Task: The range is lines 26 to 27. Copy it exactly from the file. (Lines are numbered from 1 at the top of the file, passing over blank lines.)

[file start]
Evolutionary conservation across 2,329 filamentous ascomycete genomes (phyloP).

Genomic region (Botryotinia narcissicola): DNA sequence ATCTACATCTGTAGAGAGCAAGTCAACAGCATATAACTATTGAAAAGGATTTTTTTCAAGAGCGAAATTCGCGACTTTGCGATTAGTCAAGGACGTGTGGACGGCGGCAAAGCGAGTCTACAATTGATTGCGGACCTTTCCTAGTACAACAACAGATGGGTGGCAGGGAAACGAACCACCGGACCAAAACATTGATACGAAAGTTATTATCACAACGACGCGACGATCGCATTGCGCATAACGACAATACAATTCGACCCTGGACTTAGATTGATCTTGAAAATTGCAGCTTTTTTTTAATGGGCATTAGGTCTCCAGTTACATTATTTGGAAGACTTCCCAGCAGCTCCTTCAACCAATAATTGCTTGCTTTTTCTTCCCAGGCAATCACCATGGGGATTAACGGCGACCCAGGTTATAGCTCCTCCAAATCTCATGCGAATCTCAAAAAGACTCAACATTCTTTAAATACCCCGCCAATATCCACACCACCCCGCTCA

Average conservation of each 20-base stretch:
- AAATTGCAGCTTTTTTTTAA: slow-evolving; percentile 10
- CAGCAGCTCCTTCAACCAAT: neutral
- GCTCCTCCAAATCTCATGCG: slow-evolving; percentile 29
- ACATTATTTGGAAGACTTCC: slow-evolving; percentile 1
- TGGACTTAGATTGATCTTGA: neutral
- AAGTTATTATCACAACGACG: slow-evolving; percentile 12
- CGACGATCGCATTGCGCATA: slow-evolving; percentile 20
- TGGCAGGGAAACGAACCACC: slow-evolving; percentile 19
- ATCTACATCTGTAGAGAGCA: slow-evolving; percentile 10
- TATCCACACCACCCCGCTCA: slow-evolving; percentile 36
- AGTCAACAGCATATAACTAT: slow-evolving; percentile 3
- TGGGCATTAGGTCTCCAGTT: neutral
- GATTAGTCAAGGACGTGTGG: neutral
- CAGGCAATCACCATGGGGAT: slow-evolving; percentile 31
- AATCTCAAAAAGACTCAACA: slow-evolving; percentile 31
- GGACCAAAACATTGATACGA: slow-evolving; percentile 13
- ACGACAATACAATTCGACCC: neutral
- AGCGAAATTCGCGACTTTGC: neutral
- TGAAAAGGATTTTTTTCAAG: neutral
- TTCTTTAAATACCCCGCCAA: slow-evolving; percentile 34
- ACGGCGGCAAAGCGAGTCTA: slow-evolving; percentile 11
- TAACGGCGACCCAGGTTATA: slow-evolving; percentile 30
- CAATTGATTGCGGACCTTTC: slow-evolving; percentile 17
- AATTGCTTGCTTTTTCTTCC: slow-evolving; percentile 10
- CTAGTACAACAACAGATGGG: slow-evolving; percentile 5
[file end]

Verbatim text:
- CAATTGATTGCGGACCTTTC: slow-evolving; percentile 17
- AATTGCTTGCTTTTTCTTCC: slow-evolving; percentile 10